Before joining the NYU faculty in 2005, Fagin was the environmental writer at Newsday for 15 years, during which time he was twice a principal member of reporting teams that were Pulitzer finalists. He has also won both of the best-known science journalism prizes in the United States, the Science Journalism Award of the American Association for the Advancement of Science and the Science in Society Award of the National Association of Science Writers. At NYU, Fagin is a Professor of Journalism at the Arthur L. Carter Journalism Institute and the Director of the masters-level Science, Health and Environmental Reporting Program (SHERP). Additional to his presentation on Monday afternoon, there will be a book signing during the poster social. (You can pre-order the book and pick it up at the SETAC Store before the book signing.)

David SchindlerDavid Schindler

David Schindler is the Killam Memorial Chair and Professor of Ecology at the University of Alberta. Schindler began his career as an assistant professor at Trent University (1966-1968). In 1968, he was the founding director of the Experimental Lakes Area (ELA) in northwestern Ontario, where ecosystem-scale experiments with a variety of pollutants and long-term monitoring of lakes and streams have taken place for more than 40 years. Schindler’s science aims to underpin environmental policy and has earned him numerous national and international awards, including the Gerhard Herzberg Gold Medal, the First Stockholm Water Prize, the Volvo Environmental Prize and the Tyler Prize for Environmental Achievement.

Schindler is the 2016 SETAC Rachael Carson Award recipient. The award is bestowed only once every four years at the SETAC World Congress and was initiated on the 25th anniversary of the publication of Silent Spring. Carson was a scientist and science writer who, through her literary skills, increased awareness among the public for the natural world and potential threats to that world. To this end, Carson was recognized as a meticulous researcher who attempted to assemble and synthesize information and make that information accessible to the public. She worked hard to be sure of her facts. Her greatest mission was making the science accessible to a wider audience.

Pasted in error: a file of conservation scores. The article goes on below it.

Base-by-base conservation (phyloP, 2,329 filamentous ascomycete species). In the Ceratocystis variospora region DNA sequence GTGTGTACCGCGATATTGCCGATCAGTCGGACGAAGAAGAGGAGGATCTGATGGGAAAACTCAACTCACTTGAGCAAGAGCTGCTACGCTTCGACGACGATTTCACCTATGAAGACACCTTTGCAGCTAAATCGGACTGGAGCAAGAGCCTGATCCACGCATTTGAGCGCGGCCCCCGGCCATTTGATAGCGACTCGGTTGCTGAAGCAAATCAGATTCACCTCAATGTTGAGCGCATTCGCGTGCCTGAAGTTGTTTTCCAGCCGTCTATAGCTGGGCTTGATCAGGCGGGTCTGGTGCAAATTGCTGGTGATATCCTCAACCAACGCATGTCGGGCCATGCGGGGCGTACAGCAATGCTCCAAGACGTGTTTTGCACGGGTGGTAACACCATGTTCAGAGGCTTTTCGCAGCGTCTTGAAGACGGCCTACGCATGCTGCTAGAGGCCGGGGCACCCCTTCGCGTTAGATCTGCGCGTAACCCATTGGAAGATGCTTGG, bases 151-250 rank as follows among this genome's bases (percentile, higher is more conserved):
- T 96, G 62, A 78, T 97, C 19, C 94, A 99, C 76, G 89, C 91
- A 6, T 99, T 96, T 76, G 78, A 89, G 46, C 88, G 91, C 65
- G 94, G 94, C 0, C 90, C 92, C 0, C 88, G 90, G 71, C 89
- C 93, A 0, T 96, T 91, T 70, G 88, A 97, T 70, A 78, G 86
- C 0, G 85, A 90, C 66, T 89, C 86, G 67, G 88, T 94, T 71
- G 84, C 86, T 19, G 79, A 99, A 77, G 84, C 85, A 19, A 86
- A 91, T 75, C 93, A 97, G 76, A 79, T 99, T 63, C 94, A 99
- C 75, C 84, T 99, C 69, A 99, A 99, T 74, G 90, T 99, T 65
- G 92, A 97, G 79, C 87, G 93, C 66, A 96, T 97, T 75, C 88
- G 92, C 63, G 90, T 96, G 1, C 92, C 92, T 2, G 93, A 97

Rachael Carson Award winners have the following key attributes that SETAC recognizes with this award:

  • A desire to help others understand and become more aware of the natural world and appreciate the potential threats that anthropogenic stressors may have on the integrity and functioning of that world
  • A demand for accuracy in assembling and using scientific facts to present, support and ultimately defend writings or other forms of communication
  • A broad view of environmental issues that includes habitat and physical impacts, as well as chemicals
  • A recognition for the need for education
  • A desire to make science more accessible to the public
  • A voice for political change, even in the face of controversy

Authors’ contact information: wgoodfellow@exponent.com, scourtenay@cwn-rce.ca and nvinas@IGBB.McState.edu